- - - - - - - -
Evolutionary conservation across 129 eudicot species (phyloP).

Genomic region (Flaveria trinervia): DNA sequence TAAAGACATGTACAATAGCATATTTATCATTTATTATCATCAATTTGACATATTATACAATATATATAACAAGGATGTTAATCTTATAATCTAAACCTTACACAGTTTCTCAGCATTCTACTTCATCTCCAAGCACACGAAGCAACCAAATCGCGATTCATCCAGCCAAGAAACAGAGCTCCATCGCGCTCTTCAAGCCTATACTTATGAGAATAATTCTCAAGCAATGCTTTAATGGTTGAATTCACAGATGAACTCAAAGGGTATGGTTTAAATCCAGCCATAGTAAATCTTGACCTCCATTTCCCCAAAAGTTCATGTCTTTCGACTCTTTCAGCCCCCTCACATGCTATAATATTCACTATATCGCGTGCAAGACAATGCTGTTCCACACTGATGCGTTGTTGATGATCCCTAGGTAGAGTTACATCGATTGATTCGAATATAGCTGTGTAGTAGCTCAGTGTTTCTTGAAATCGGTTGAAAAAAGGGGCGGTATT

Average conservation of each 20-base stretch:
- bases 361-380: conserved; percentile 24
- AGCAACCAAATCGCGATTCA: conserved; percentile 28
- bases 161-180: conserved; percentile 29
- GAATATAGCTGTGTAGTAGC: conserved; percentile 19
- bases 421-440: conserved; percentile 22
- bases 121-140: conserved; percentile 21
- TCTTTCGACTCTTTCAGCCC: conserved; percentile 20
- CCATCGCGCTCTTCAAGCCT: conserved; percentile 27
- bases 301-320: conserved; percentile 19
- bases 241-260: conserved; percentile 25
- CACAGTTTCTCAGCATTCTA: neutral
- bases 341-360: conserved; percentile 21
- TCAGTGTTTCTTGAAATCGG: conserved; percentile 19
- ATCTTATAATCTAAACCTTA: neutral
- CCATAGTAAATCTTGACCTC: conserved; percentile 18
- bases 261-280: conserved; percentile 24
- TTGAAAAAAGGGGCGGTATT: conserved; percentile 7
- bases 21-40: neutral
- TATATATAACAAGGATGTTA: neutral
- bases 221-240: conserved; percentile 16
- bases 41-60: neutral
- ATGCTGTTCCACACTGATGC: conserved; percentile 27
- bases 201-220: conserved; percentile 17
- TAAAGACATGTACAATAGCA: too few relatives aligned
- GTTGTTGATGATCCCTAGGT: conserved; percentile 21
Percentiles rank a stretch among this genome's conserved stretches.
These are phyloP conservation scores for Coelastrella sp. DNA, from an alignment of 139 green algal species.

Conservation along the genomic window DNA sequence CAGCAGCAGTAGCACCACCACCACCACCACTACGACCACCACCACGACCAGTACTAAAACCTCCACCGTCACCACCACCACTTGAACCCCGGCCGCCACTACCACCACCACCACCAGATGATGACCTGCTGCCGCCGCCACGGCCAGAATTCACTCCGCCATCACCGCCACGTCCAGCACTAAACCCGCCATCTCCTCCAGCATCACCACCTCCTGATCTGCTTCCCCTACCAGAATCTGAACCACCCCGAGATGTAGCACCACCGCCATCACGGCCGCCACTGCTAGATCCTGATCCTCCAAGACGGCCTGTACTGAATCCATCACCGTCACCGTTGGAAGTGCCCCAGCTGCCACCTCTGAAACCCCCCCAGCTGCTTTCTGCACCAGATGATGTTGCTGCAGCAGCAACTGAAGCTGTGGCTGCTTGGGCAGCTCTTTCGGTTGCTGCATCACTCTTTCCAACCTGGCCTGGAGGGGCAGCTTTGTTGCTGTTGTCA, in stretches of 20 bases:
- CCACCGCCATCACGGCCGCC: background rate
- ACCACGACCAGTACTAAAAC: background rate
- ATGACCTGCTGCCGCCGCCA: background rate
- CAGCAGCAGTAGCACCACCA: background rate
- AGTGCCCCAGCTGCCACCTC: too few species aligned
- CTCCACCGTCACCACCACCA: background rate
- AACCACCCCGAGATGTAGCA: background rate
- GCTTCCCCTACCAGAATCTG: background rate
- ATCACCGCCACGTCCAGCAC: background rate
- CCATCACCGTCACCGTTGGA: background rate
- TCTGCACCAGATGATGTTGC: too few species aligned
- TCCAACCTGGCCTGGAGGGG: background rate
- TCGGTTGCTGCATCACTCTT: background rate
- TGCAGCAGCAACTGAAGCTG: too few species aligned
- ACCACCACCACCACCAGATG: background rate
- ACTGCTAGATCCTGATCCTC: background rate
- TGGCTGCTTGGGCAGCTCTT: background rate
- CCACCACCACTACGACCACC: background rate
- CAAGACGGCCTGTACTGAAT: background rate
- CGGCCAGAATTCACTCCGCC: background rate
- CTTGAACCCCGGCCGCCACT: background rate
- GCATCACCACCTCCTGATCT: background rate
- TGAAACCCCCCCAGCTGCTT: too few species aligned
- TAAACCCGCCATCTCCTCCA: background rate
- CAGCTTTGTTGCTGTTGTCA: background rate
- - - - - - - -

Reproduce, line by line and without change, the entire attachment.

Evolutionary conservation across 129 eudicot species (phyloP).

Genomic region (Flaveria trinervia): DNA sequence TAAAGACATGTACAATAGCATATTTATCATTTATTATCATCAATTTGACATATTATACAATATATATAACAAGGATGTTAATCTTATAATCTAAACCTTACACAGTTTCTCAGCATTCTACTTCATCTCCAAGCACACGAAGCAACCAAATCGCGATTCATCCAGCCAAGAAACAGAGCTCCATCGCGCTCTTCAAGCCTATACTTATGAGAATAATTCTCAAGCAATGCTTTAATGGTTGAATTCACAGATGAACTCAAAGGGTATGGTTTAAATCCAGCCATAGTAAATCTTGACCTCCATTTCCCCAAAAGTTCATGTCTTTCGACTCTTTCAGCCCCCTCACATGCTATAATATTCACTATATCGCGTGCAAGACAATGCTGTTCCACACTGATGCGTTGTTGATGATCCCTAGGTAGAGTTACATCGATTGATTCGAATATAGCTGTGTAGTAGCTCAGTGTTTCTTGAAATCGGTTGAAAAAAGGGGCGGTATT

Average conservation of each 20-base stretch:
- bases 361-380: conserved; percentile 24
- AGCAACCAAATCGCGATTCA: conserved; percentile 28
- bases 161-180: conserved; percentile 29
- GAATATAGCTGTGTAGTAGC: conserved; percentile 19
- bases 421-440: conserved; percentile 22
- bases 121-140: conserved; percentile 21
- TCTTTCGACTCTTTCAGCCC: conserved; percentile 20
- CCATCGCGCTCTTCAAGCCT: conserved; percentile 27
- bases 301-320: conserved; percentile 19
- bases 241-260: conserved; percentile 25
- CACAGTTTCTCAGCATTCTA: neutral
- bases 341-360: conserved; percentile 21
- TCAGTGTTTCTTGAAATCGG: conserved; percentile 19
- ATCTTATAATCTAAACCTTA: neutral
- CCATAGTAAATCTTGACCTC: conserved; percentile 18
- bases 261-280: conserved; percentile 24
- TTGAAAAAAGGGGCGGTATT: conserved; percentile 7
- bases 21-40: neutral
- TATATATAACAAGGATGTTA: neutral
- bases 221-240: conserved; percentile 16
- bases 41-60: neutral
- ATGCTGTTCCACACTGATGC: conserved; percentile 27
- bases 201-220: conserved; percentile 17
- TAAAGACATGTACAATAGCA: too few relatives aligned
- GTTGTTGATGATCCCTAGGT: conserved; percentile 21
Percentiles rank a stretch among this genome's conserved stretches.
These are phyloP conservation scores for Coelastrella sp. DNA, from an alignment of 139 green algal species.

Conservation along the genomic window DNA sequence CAGCAGCAGTAGCACCACCACCACCACCACTACGACCACCACCACGACCAGTACTAAAACCTCCACCGTCACCACCACCACTTGAACCCCGGCCGCCACTACCACCACCACCACCAGATGATGACCTGCTGCCGCCGCCACGGCCAGAATTCACTCCGCCATCACCGCCACGTCCAGCACTAAACCCGCCATCTCCTCCAGCATCACCACCTCCTGATCTGCTTCCCCTACCAGAATCTGAACCACCCCGAGATGTAGCACCACCGCCATCACGGCCGCCACTGCTAGATCCTGATCCTCCAAGACGGCCTGTACTGAATCCATCACCGTCACCGTTGGAAGTGCCCCAGCTGCCACCTCTGAAACCCCCCCAGCTGCTTTCTGCACCAGATGATGTTGCTGCAGCAGCAACTGAAGCTGTGGCTGCTTGGGCAGCTCTTTCGGTTGCTGCATCACTCTTTCCAACCTGGCCTGGAGGGGCAGCTTTGTTGCTGTTGTCA, in stretches of 20 bases:
- CCACCGCCATCACGGCCGCC: background rate
- ACCACGACCAGTACTAAAAC: background rate
- ATGACCTGCTGCCGCCGCCA: background rate
- CAGCAGCAGTAGCACCACCA: background rate
- AGTGCCCCAGCTGCCACCTC: too few species aligned
- CTCCACCGTCACCACCACCA: background rate
- AACCACCCCGAGATGTAGCA: background rate
- GCTTCCCCTACCAGAATCTG: background rate
- ATCACCGCCACGTCCAGCAC: background rate
- CCATCACCGTCACCGTTGGA: background rate
- TCTGCACCAGATGATGTTGC: too few species aligned
- TCCAACCTGGCCTGGAGGGG: background rate
- TCGGTTGCTGCATCACTCTT: background rate
- TGCAGCAGCAACTGAAGCTG: too few species aligned
- ACCACCACCACCACCAGATG: background rate
- ACTGCTAGATCCTGATCCTC: background rate
- TGGCTGCTTGGGCAGCTCTT: background rate
- CCACCACCACTACGACCACC: background rate
- CAAGACGGCCTGTACTGAAT: background rate
- CGGCCAGAATTCACTCCGCC: background rate
- CTTGAACCCCGGCCGCCACT: background rate
- GCATCACCACCTCCTGATCT: background rate
- TGAAACCCCCCCAGCTGCTT: too few species aligned
- TAAACCCGCCATCTCCTCCA: background rate
- CAGCTTTGTTGCTGTTGTCA: background rate